What is insider trading and is it legal in India?
Trading in a company's securities while possessing non-public, potentially market-moving information is known as "insider trading". Trading on such information is illegal because it hasn't been made public yet, and the unpublished price-sensitive information (UPSI) about the company's Board of Directors' choices is unknown to the broader public. Insider trading refers to making an unauthorised profit from such exclusive information. The term "price-sensitive" indicates that the data can affect the market value of a company's stock.
Who is an insider?
Insiders are people with access to material, non-public knowledge about the firm that could impact its stock price. They exploit this information to take advantage of general investors who are not privy to this exclusive information, and make massive profits before the news reaches the general public. Partners, directors, officers, and employees of a company and related companies, persons holding an official relationship with a company, professional, or business (such as auditors, consultants, bankers, and brokers), stockholders, government officials, and stock exchange employees are all examples of people who could be considered "insiders". When an insider helps an outsider by sharing the exclusive information, using which the latter reaps huge profits, and share it with the insider, it is said to be a case of insider trading. In this case, the insider is able to commit financial crime without being exposed. To avoid such situations, it is crucial to highlight the gaps in the system.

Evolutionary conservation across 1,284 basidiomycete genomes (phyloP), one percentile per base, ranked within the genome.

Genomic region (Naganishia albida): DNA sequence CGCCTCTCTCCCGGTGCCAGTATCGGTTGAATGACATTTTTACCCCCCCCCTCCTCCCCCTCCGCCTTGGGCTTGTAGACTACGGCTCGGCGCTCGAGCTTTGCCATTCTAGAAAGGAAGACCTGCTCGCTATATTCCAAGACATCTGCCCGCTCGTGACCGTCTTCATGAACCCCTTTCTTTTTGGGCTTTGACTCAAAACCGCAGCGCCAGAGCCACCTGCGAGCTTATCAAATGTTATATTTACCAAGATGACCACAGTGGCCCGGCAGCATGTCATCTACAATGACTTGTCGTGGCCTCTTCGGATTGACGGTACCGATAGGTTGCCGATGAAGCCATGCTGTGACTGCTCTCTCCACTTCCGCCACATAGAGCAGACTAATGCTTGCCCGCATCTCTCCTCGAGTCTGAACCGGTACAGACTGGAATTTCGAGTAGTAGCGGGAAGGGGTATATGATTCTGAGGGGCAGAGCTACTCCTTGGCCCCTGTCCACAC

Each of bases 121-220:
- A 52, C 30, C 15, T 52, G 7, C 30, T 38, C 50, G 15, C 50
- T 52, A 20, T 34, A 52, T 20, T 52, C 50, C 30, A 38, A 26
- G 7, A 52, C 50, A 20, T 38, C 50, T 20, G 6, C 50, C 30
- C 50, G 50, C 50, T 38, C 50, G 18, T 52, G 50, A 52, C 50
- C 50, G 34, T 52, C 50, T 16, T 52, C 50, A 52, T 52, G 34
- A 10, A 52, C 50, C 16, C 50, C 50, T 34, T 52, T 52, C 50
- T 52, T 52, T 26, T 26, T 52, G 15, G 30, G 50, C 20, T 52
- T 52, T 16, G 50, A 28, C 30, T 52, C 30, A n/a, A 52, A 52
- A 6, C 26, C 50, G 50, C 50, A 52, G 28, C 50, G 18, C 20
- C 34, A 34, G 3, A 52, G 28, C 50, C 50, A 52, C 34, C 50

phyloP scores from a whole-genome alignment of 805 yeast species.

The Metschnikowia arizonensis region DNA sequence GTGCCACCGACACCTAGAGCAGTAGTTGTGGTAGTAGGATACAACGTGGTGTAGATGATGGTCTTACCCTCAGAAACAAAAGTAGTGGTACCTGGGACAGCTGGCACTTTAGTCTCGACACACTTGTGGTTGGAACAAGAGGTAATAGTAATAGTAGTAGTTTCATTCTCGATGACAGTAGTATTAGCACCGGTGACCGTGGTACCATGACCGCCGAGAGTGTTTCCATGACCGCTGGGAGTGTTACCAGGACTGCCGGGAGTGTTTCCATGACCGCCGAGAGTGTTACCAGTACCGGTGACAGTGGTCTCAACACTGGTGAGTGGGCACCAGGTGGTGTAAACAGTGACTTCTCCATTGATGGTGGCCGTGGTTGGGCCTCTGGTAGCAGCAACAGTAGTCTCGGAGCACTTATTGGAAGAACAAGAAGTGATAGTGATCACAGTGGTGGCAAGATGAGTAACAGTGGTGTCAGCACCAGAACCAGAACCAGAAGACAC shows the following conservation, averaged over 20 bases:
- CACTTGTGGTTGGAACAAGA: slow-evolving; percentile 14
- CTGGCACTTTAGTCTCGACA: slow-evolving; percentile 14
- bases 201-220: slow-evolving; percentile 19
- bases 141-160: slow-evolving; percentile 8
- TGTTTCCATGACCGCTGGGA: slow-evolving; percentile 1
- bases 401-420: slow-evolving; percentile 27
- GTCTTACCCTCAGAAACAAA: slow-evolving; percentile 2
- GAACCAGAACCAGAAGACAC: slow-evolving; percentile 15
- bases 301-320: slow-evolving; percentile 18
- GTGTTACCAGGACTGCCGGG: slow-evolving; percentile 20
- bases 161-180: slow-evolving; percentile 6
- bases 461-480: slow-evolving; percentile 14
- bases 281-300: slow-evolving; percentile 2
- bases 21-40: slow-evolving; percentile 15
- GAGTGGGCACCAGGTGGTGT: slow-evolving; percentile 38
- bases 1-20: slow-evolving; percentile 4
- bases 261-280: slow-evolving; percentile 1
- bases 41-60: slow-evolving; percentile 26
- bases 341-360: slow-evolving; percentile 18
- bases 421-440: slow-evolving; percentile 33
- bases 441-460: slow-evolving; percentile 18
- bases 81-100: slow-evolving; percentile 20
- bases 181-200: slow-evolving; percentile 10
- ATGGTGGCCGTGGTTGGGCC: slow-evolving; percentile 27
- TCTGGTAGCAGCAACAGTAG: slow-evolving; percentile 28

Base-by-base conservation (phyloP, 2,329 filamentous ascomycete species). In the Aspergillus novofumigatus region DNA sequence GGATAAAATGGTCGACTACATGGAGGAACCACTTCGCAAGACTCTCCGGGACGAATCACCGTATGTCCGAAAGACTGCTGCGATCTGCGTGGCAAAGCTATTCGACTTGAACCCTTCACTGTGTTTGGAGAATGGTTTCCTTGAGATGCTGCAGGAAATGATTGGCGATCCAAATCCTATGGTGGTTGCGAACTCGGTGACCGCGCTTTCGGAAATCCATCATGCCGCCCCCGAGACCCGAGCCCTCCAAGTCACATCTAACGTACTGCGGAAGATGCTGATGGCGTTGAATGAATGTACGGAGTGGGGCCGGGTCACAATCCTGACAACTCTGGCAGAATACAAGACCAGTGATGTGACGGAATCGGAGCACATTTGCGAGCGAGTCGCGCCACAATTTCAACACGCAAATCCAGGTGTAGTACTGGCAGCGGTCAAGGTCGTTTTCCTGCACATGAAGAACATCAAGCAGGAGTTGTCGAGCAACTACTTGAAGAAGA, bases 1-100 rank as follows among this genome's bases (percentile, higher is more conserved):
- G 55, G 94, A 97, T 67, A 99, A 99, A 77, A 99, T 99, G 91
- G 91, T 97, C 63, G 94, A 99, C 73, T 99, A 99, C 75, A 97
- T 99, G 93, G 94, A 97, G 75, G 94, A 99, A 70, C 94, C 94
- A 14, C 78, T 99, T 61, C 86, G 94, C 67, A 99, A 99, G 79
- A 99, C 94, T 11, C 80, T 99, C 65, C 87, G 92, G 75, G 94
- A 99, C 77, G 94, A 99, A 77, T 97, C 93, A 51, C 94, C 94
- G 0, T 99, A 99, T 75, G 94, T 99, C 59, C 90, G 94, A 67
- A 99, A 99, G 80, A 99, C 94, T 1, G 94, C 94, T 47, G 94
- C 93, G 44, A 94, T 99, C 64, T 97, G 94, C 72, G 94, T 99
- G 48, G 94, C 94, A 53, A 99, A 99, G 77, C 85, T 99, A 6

Penalty for insider trading
By definition, insider trading happens when an insider:
• Trades in securities of a public company based on unpublished price-sensitive information
• Shares such information with others, except as necessary, in the ordinary course of business or as required by law
• Counsels or procures any person to trade in the securities of a public company based on unpublished price-sensitive information. They may face penalties under Section 15G of the Securities and Exchange Board of India Act, 1992.
Insider trading in the stock market is a punishable crime. Under Indian law, an individual who engages in insider trading may be subject to severe penalties, including prison time.
Q. Why it's wrong to engage in insider trading
Since an insider can acquire an unfair advantage by trading on a piece of unpublished price-sensitive information, insider trading is unethical since it goes against the interests of many investors and other stakeholders.
Q. When does insider trading affect people?
As well as harming shareholders and the stock market, insider trading harms the public. Furthermore, such incidents harm a company's reputation and the market as a whole.
Q. Can I get caught in insider trading?
Market authorities, such as SEBI, maintain a close check on trading activity to uncover insider traders, especially around significant events. They utilise software scanners, AI, and NLP techniques to spot insider trading.
Bulk and block deals refer to transactions that include a significant number of shares traded on the stock exchanges in a single block.
Pump-and-dump schemes involve an individual or group of investors advertising a stock they own to drive up its price, so they can benefit from the price rise by dumping the shares.